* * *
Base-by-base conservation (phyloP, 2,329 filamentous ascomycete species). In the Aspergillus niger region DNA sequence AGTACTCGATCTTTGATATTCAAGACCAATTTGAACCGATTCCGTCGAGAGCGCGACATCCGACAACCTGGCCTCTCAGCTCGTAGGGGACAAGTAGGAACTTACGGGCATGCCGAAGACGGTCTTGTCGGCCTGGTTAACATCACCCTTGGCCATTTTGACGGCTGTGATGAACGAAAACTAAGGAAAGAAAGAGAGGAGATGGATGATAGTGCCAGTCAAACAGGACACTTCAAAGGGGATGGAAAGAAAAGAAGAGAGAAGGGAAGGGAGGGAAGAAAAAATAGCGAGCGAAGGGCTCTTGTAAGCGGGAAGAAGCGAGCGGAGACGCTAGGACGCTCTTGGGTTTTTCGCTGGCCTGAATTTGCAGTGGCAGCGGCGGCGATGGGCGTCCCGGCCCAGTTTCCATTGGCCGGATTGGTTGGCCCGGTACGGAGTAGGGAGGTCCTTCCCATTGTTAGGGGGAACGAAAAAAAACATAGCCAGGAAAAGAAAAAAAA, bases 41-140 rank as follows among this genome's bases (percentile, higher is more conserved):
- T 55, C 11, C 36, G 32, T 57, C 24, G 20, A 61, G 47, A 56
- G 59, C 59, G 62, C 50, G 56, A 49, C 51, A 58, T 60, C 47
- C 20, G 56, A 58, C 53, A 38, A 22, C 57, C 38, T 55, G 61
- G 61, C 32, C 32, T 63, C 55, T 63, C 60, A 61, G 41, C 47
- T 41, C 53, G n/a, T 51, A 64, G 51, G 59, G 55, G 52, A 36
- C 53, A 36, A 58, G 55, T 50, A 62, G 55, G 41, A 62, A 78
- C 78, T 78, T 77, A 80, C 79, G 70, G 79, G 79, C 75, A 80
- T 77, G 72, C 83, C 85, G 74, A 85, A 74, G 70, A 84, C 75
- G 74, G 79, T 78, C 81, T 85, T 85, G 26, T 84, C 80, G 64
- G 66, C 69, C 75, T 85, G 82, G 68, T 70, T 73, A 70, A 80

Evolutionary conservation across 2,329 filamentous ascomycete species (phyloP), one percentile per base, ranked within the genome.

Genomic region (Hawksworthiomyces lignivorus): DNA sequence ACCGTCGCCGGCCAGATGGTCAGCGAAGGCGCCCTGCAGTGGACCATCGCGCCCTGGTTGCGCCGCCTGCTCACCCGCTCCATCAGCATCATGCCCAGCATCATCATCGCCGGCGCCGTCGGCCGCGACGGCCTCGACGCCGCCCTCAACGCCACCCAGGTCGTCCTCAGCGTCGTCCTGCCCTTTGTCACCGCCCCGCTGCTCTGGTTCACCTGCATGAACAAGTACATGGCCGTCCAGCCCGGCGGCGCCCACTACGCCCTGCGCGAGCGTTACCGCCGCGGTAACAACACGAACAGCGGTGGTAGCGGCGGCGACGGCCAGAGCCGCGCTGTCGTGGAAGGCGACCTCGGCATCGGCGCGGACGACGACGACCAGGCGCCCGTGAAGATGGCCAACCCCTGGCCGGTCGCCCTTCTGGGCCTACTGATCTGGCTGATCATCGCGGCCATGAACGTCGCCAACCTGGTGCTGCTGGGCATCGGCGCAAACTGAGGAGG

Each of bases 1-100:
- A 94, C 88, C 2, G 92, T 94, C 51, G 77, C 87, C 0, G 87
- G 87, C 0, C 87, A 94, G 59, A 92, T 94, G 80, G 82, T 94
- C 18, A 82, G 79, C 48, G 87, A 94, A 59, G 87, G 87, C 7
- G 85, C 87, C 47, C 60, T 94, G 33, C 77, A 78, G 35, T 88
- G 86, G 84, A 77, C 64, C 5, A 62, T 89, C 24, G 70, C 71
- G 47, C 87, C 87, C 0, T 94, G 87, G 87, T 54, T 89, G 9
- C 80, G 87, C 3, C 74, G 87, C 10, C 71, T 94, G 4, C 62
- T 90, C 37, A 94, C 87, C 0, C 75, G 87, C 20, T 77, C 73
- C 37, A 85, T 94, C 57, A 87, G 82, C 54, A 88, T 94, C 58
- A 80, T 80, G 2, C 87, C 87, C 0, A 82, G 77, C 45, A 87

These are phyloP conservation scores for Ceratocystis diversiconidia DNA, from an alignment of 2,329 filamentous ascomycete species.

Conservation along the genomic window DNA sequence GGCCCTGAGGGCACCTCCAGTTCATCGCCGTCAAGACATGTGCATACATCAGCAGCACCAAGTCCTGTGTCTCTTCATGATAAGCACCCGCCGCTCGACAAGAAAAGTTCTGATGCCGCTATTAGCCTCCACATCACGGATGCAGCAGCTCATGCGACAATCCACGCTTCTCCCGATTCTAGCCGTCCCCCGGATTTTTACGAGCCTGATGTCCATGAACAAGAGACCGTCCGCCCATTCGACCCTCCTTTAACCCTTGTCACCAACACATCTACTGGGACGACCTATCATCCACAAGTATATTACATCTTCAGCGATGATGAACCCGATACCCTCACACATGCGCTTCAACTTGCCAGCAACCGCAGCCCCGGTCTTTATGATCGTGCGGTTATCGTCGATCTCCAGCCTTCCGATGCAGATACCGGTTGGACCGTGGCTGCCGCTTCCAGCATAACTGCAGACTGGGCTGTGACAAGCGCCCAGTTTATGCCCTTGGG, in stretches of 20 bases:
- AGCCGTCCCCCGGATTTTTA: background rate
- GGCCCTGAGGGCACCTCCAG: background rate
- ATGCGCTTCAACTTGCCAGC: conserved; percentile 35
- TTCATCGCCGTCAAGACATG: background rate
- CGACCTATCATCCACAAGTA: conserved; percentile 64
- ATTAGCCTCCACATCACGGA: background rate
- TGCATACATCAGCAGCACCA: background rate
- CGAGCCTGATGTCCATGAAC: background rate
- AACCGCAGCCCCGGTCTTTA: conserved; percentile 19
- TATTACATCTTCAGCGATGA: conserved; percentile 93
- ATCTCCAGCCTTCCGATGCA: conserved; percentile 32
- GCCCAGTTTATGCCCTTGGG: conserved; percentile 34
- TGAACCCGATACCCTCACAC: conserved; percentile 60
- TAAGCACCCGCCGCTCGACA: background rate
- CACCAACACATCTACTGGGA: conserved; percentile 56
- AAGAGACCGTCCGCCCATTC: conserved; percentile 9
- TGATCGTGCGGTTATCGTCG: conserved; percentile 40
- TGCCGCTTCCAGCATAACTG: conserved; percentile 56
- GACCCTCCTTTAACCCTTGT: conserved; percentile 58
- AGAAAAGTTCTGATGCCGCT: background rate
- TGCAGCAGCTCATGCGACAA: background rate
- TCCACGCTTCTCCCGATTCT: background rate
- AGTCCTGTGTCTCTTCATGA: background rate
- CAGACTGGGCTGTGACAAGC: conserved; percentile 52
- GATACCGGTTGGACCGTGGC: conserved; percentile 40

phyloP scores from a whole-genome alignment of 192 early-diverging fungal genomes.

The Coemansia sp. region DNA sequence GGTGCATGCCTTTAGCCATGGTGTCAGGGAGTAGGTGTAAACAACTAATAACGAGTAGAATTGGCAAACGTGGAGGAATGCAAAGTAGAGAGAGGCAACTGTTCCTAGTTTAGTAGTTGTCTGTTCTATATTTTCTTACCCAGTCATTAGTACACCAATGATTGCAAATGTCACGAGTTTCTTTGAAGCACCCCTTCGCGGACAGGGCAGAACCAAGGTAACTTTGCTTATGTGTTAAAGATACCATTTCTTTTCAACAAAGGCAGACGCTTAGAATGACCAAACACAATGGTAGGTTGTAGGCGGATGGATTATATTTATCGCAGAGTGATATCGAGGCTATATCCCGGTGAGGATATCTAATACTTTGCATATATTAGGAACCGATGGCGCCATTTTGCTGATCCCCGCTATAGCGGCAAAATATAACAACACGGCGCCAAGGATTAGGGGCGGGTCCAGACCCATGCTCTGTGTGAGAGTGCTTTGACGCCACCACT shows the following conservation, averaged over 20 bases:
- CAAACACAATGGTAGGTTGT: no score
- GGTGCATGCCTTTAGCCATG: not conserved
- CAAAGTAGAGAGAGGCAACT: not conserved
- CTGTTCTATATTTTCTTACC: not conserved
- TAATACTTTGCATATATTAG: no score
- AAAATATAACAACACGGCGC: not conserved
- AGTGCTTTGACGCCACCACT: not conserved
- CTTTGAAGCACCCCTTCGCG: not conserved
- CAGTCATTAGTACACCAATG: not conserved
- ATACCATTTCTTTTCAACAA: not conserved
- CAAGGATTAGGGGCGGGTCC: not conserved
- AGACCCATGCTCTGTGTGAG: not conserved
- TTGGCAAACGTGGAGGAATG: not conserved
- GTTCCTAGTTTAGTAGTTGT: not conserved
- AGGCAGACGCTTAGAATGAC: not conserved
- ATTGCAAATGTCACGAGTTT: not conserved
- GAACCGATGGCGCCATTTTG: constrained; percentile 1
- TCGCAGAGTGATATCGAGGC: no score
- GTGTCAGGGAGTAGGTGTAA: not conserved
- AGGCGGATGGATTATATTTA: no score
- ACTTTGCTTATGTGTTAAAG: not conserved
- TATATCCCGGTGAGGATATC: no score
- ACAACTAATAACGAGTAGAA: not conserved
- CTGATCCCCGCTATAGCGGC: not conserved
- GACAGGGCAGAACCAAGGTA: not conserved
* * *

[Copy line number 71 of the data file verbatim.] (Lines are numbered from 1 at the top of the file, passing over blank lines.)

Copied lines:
- TCGCAGAGTGATATCGAGGC: no score